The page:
He rose to the level of Makushita 3 before he retired in 2018 after he suffered a severe concussion in his final match.
Maeta was working with elementary school and junior high students when he collapsed on Aug. 26, 2020, and died later that day. He was only 38 years old.
21. Omatsuda — 472 Pounds
Born: Aug. 26, 1986 (Hyogo, Japan)
Bottom line: Wrestling out of the Otake stable in Japan, Omatsuda reached just the Sandame 15 level in the sumo ranks.
20. Fujinawa — 475 Pounds
Born: Nov. 2, 1974 (Ibaraki, Japan)
Bottom line: Other than competing out of the Isenoumi stable, we don't know much about the career of Fujinawa, other than he made his sumo debut in 1993.
Oh, and that he also weighed almost 500 pounds during his career.
19. Toyonoumi — 483 Pounds
Born: Sept. 22, 1965 (Fukuoka, Japan)
Died: Nov. 20, 2021 (56 years old)
Bottom line: Toyonoumi was the Cal Ripken Jr. of sumo wrestling. He never missed a bout in 19 years as a rikishi, which is pretty incredible.
Toyonoumi was already a sumo star by the time he was in elementary school in Fukuoka, Japan, before making his sumo debut in 1981. After his career, Toyonoumi was named an elder of the Japan Sumo Association, where he remained until 2002.
Toyonoumi died in 2021, at age 56.
17. Takatenshu — 487 Pounds (Tie)
Born: Sept. 23, 1992 (Saitama, Japan)
Bottom line: Takatenshu made his sumo debut in 2008, at just 16 years old, wrestling out of the Chiagnoura stable before moving over to the Takanohana stable.
Takatenshu retired in 2020 with a record of 232-258 for his career.
17. Daiki — 487 Pounds (Tie)
Born: July 16, 1973 (Honolulu, Hawaii)
Died: May 16, 2005 (31 years old)
Bottom line: Hawaiian-born Daiki Susumo made his debut in 1991, at 18 years old, and wrestled in sumo until 1998, winning a pair of Makushita championships along the way.
Daiki's life ended in tragedy in 2005, when he was stabbed to death by a high school friend in Hawaii in a dispute over money. Kealiokalan Meheula was eventually convicted of second-degree murder and sentenced to life in prison in 2006.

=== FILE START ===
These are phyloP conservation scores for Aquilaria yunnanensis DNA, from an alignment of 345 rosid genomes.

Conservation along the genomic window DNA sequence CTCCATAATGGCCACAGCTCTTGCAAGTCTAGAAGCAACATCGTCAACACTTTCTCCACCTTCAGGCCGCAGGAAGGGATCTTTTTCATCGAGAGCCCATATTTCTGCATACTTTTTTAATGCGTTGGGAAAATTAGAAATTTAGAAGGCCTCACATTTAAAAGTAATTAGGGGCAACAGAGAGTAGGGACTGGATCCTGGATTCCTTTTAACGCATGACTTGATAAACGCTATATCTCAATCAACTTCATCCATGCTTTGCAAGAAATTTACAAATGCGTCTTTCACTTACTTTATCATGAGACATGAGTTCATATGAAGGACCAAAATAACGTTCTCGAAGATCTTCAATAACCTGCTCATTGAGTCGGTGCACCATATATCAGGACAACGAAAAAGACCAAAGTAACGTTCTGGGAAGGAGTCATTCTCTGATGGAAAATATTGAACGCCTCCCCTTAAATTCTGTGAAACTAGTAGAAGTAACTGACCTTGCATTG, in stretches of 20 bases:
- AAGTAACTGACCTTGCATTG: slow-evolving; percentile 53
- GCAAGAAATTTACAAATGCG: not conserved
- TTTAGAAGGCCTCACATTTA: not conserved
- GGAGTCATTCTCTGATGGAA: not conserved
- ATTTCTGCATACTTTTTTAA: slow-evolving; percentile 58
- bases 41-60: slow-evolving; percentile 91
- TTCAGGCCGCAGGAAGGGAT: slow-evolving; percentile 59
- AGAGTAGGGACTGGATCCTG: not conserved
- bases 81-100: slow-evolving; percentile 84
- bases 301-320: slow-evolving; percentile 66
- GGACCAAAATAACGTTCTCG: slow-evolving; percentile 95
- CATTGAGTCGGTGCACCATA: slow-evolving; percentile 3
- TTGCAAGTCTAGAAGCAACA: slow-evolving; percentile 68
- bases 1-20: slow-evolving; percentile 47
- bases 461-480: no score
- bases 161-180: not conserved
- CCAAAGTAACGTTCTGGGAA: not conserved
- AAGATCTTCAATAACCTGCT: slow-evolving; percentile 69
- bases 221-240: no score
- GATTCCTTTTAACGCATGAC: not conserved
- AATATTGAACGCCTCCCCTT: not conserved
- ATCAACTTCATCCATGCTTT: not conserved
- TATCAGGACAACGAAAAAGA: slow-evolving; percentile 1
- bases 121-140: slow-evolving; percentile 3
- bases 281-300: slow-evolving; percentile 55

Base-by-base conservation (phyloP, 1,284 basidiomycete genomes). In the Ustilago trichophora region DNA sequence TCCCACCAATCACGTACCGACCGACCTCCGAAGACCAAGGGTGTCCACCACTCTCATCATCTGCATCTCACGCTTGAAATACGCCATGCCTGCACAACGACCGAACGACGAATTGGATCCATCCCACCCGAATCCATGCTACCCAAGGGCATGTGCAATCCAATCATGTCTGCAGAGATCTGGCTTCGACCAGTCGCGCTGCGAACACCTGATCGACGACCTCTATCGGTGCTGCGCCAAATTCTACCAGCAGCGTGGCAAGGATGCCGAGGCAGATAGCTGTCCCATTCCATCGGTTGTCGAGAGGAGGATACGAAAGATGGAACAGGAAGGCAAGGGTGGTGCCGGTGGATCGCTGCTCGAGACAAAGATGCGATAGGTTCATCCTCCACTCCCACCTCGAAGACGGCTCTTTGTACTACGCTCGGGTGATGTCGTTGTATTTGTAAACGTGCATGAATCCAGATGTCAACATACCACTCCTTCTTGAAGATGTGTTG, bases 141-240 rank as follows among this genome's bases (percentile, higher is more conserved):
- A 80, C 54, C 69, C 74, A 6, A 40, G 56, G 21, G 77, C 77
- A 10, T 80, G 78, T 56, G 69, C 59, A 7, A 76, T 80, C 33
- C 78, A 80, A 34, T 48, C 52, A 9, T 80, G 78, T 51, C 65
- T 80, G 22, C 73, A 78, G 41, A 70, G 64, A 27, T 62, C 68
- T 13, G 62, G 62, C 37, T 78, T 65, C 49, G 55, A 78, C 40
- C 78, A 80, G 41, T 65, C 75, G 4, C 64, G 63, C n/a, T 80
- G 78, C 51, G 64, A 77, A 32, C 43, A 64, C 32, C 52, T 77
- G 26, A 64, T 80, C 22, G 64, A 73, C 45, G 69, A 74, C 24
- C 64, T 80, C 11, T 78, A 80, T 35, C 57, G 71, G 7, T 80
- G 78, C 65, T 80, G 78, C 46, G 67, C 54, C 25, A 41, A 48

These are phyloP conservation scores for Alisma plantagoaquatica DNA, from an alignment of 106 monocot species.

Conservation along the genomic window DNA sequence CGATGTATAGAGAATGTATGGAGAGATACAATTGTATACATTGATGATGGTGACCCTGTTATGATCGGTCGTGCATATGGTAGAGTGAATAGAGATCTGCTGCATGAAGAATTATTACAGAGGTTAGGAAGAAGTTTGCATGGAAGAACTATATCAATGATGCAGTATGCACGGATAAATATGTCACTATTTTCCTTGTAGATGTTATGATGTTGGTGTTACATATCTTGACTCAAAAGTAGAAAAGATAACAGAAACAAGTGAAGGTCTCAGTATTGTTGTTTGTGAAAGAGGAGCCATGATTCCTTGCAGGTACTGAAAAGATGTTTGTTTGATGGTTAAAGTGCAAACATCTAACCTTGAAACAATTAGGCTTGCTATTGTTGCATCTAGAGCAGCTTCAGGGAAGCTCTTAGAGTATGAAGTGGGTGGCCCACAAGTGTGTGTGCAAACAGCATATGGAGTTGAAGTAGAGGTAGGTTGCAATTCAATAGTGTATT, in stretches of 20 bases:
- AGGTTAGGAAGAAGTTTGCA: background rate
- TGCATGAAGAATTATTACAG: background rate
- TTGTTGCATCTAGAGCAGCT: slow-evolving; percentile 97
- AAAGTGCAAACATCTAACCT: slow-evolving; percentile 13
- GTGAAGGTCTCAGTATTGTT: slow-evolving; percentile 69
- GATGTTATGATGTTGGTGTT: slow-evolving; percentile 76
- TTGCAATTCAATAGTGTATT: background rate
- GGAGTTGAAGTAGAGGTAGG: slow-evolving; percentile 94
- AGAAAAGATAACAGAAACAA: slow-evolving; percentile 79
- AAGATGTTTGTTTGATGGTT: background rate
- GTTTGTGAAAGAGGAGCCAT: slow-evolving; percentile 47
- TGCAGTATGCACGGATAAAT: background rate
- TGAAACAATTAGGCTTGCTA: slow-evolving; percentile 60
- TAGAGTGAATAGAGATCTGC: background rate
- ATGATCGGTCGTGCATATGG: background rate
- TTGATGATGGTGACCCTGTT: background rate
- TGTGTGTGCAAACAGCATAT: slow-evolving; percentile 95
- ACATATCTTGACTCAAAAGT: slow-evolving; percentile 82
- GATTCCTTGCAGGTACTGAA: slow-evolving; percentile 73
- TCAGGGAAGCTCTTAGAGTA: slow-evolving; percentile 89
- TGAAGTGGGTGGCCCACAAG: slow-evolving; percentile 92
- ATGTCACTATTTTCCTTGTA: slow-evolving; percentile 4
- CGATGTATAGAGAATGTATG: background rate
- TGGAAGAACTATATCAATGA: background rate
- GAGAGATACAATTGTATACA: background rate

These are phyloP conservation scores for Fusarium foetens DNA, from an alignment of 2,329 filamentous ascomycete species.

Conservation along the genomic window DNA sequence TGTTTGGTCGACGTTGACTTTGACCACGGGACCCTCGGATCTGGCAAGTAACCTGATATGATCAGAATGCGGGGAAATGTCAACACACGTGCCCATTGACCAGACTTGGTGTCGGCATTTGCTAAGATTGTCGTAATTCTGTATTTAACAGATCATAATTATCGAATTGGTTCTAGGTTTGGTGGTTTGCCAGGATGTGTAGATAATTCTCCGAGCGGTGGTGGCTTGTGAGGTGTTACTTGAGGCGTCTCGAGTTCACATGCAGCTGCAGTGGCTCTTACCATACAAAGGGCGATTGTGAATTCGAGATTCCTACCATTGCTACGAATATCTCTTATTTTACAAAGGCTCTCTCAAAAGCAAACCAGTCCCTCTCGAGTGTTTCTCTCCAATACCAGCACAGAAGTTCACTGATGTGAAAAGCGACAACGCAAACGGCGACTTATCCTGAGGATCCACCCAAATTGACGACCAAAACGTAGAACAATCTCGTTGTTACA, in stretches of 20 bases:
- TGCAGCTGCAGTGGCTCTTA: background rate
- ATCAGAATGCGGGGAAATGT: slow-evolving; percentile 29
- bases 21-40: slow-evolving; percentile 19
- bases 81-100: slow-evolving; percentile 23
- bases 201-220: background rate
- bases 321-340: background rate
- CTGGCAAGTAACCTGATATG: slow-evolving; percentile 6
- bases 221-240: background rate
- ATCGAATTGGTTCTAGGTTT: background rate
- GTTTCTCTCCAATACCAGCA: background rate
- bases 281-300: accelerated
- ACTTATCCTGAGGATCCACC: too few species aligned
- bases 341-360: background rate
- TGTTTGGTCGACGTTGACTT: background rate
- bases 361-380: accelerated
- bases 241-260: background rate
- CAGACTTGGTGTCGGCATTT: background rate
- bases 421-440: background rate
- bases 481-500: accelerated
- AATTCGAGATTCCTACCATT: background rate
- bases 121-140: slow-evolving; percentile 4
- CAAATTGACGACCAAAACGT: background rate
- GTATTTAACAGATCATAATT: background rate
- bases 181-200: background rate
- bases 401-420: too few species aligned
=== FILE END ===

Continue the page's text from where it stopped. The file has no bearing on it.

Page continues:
16. Komanokuni — 498 Pounds
Born: June 29, 1990 (Kanagawa, Japan)
Bottom line: Komanokuni Joji — real first and last name — is still wrestling in the pro ranks out of the Shibatayama stable, which is the only stable in the western part of Tokyo.
As of April 2022, Komanokuni has a career record of 331-308-19.
15. Ichinojo — 500 Pounds
Born: April 7, 1993 (Arkhangai, Mongolia)
Bottom line: Ichinojo was an outlier among rikishi. Thanks to his success on the amateur level, the Mongolian-born heavyweight was allowed to enter the pro sumo ranks in the Makushita division, which had never happened before.
Originally setting out to be a pro judo fighter, Ichinojo was convinced to move over to sumo in high school. He's also one of the few wrestlers on this list that are still active in 2022.
14. Mankajo — 503 Pounds
Born: Feb. 10, 1990 (Miyazaki, Japan)
Bottom line: Mankajo wrestled out of the Oitekaze stable and reached the rank of Makushita 6 during his career.
To put Mankajo's career in perspective and what a typical sumo match is like, his loss against Saskayima in 2013 was considered one of the best bouts of the year. At almost three minutes long, it was deemed a "marathon" match for the sport.
13. Hidenoumi — 505 Pounds
Born: Nov. 20, 1965 (Osaka, Japan)
Bottom line: Hidenoumi isn't the given name for this rikishi. Instead, it's a name he adopted once he began his sumo career. The tradition is not much different than actors or actresses who change their names.
Born Wataru Maeda, Hidenoumi finished his career with a record of 235-216 and missed 14 tournaments because of different injuries.
12. Sakaefuji — 511 Pounds
Born: Aug. 14, 1992 (Tokyo, Japan)
Bottom line: It's tough to find much information on some of the heaviest sumo wrestlers of all time. Sakaefuji, who weighed 511 pounds, is one of those.
We know he wrestled out of the Sakaigawa stable, which was established in 1998 and has gained a reputation for putting out top-ranked wrestlers in the 2020s.
11. Tokushinho — 516 Pounds
Born: May 13, 1984 (Mie, Japan)
Bottom line: Tokushinho studied karate in his youth but became part of the sumo club at Asahi University, then became the biggest sumo star to ever come out of the Japanese college.
Tokushinho made his sumo debut in 2007 and wrestled as a rikishi until he retired in 2020 with a record of 382-373.
Following his retirement, Tokushinho planned to return to Asahi to become the instructor for the college's sumo club. Listen to Tokushinho, kids.
10. Akebono — 520 Pounds
Born: May 8, 1969 (Waimanalo, Hawaii)
Bottom line: The sheer terror of stepping in the ring to face Akebono in his prime is something we can all appreciate. In his prime, you were squared up against a 6-foot-8, 520-pound human being. That's not normal.